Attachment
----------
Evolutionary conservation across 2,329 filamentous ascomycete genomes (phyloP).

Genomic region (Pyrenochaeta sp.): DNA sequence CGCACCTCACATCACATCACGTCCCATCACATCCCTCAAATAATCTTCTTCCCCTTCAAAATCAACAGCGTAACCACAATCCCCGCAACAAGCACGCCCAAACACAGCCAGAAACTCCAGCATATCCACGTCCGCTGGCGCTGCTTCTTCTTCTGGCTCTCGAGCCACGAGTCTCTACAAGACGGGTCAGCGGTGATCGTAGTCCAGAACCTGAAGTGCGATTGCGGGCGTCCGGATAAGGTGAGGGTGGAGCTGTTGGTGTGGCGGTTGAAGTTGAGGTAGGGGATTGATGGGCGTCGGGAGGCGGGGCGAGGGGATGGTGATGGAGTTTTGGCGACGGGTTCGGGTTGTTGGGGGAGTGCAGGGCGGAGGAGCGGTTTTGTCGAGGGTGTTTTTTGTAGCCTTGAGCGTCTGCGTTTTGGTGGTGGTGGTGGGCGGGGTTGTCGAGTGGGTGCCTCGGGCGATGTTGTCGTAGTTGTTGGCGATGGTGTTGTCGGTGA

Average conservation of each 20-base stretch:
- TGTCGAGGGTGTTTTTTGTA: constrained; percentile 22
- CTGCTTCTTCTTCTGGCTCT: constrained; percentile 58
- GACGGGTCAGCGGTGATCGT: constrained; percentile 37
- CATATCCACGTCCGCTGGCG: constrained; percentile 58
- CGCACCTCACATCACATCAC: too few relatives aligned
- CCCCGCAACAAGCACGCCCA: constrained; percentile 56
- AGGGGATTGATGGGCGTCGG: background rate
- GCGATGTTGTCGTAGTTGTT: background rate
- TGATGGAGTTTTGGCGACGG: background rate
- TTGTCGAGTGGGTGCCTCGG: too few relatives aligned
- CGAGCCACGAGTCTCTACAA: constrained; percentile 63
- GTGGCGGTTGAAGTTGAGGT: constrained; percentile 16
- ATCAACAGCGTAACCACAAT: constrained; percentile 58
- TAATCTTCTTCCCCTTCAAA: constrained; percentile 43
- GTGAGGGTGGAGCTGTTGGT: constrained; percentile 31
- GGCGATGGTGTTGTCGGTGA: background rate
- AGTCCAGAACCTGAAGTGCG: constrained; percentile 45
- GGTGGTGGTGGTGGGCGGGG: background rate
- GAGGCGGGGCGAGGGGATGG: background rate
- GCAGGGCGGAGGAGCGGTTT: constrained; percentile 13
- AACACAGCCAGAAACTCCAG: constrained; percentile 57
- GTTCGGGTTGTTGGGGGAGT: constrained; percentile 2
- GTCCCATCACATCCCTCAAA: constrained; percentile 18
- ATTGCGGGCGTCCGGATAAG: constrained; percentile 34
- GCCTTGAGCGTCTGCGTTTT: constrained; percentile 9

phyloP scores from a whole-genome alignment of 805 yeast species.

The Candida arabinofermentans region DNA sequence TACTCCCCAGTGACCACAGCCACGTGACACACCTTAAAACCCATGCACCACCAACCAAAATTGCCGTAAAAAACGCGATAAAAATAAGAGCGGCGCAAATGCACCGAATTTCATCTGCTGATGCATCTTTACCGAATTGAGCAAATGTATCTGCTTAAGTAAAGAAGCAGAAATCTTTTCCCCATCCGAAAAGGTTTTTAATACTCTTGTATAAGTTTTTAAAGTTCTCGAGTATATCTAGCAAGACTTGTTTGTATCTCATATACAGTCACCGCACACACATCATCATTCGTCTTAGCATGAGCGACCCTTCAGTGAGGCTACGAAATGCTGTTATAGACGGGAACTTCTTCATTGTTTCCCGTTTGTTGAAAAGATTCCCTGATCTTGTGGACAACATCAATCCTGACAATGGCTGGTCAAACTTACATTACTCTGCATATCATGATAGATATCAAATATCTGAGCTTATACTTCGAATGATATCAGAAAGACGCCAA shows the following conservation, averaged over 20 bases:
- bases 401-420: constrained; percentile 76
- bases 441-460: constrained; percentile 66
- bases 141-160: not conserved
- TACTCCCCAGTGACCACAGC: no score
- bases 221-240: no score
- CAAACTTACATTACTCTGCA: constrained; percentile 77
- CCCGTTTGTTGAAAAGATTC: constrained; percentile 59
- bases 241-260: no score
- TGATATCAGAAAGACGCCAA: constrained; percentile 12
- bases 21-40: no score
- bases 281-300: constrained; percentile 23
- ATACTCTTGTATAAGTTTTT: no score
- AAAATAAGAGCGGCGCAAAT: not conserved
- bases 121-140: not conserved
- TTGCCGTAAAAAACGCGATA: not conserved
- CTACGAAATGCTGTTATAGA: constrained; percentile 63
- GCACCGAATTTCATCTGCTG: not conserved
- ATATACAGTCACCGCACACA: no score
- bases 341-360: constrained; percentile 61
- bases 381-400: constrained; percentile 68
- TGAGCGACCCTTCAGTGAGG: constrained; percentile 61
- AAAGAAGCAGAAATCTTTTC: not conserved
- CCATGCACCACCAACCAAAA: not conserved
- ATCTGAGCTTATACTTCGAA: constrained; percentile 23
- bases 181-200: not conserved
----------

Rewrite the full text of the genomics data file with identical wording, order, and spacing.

Evolutionary conservation across 2,329 filamentous ascomycete genomes (phyloP).

Genomic region (Pyrenochaeta sp.): DNA sequence CGCACCTCACATCACATCACGTCCCATCACATCCCTCAAATAATCTTCTTCCCCTTCAAAATCAACAGCGTAACCACAATCCCCGCAACAAGCACGCCCAAACACAGCCAGAAACTCCAGCATATCCACGTCCGCTGGCGCTGCTTCTTCTTCTGGCTCTCGAGCCACGAGTCTCTACAAGACGGGTCAGCGGTGATCGTAGTCCAGAACCTGAAGTGCGATTGCGGGCGTCCGGATAAGGTGAGGGTGGAGCTGTTGGTGTGGCGGTTGAAGTTGAGGTAGGGGATTGATGGGCGTCGGGAGGCGGGGCGAGGGGATGGTGATGGAGTTTTGGCGACGGGTTCGGGTTGTTGGGGGAGTGCAGGGCGGAGGAGCGGTTTTGTCGAGGGTGTTTTTTGTAGCCTTGAGCGTCTGCGTTTTGGTGGTGGTGGTGGGCGGGGTTGTCGAGTGGGTGCCTCGGGCGATGTTGTCGTAGTTGTTGGCGATGGTGTTGTCGGTGA

Average conservation of each 20-base stretch:
- TGTCGAGGGTGTTTTTTGTA: constrained; percentile 22
- CTGCTTCTTCTTCTGGCTCT: constrained; percentile 58
- GACGGGTCAGCGGTGATCGT: constrained; percentile 37
- CATATCCACGTCCGCTGGCG: constrained; percentile 58
- CGCACCTCACATCACATCAC: too few relatives aligned
- CCCCGCAACAAGCACGCCCA: constrained; percentile 56
- AGGGGATTGATGGGCGTCGG: background rate
- GCGATGTTGTCGTAGTTGTT: background rate
- TGATGGAGTTTTGGCGACGG: background rate
- TTGTCGAGTGGGTGCCTCGG: too few relatives aligned
- CGAGCCACGAGTCTCTACAA: constrained; percentile 63
- GTGGCGGTTGAAGTTGAGGT: constrained; percentile 16
- ATCAACAGCGTAACCACAAT: constrained; percentile 58
- TAATCTTCTTCCCCTTCAAA: constrained; percentile 43
- GTGAGGGTGGAGCTGTTGGT: constrained; percentile 31
- GGCGATGGTGTTGTCGGTGA: background rate
- AGTCCAGAACCTGAAGTGCG: constrained; percentile 45
- GGTGGTGGTGGTGGGCGGGG: background rate
- GAGGCGGGGCGAGGGGATGG: background rate
- GCAGGGCGGAGGAGCGGTTT: constrained; percentile 13
- AACACAGCCAGAAACTCCAG: constrained; percentile 57
- GTTCGGGTTGTTGGGGGAGT: constrained; percentile 2
- GTCCCATCACATCCCTCAAA: constrained; percentile 18
- ATTGCGGGCGTCCGGATAAG: constrained; percentile 34
- GCCTTGAGCGTCTGCGTTTT: constrained; percentile 9

phyloP scores from a whole-genome alignment of 805 yeast species.

The Candida arabinofermentans region DNA sequence TACTCCCCAGTGACCACAGCCACGTGACACACCTTAAAACCCATGCACCACCAACCAAAATTGCCGTAAAAAACGCGATAAAAATAAGAGCGGCGCAAATGCACCGAATTTCATCTGCTGATGCATCTTTACCGAATTGAGCAAATGTATCTGCTTAAGTAAAGAAGCAGAAATCTTTTCCCCATCCGAAAAGGTTTTTAATACTCTTGTATAAGTTTTTAAAGTTCTCGAGTATATCTAGCAAGACTTGTTTGTATCTCATATACAGTCACCGCACACACATCATCATTCGTCTTAGCATGAGCGACCCTTCAGTGAGGCTACGAAATGCTGTTATAGACGGGAACTTCTTCATTGTTTCCCGTTTGTTGAAAAGATTCCCTGATCTTGTGGACAACATCAATCCTGACAATGGCTGGTCAAACTTACATTACTCTGCATATCATGATAGATATCAAATATCTGAGCTTATACTTCGAATGATATCAGAAAGACGCCAA shows the following conservation, averaged over 20 bases:
- bases 401-420: constrained; percentile 76
- bases 441-460: constrained; percentile 66
- bases 141-160: not conserved
- TACTCCCCAGTGACCACAGC: no score
- bases 221-240: no score
- CAAACTTACATTACTCTGCA: constrained; percentile 77
- CCCGTTTGTTGAAAAGATTC: constrained; percentile 59
- bases 241-260: no score
- TGATATCAGAAAGACGCCAA: constrained; percentile 12
- bases 21-40: no score
- bases 281-300: constrained; percentile 23
- ATACTCTTGTATAAGTTTTT: no score
- AAAATAAGAGCGGCGCAAAT: not conserved
- bases 121-140: not conserved
- TTGCCGTAAAAAACGCGATA: not conserved
- CTACGAAATGCTGTTATAGA: constrained; percentile 63
- GCACCGAATTTCATCTGCTG: not conserved
- ATATACAGTCACCGCACACA: no score
- bases 341-360: constrained; percentile 61
- bases 381-400: constrained; percentile 68
- TGAGCGACCCTTCAGTGAGG: constrained; percentile 61
- AAAGAAGCAGAAATCTTTTC: not conserved
- CCATGCACCACCAACCAAAA: not conserved
- ATCTGAGCTTATACTTCGAA: constrained; percentile 23
- bases 181-200: not conserved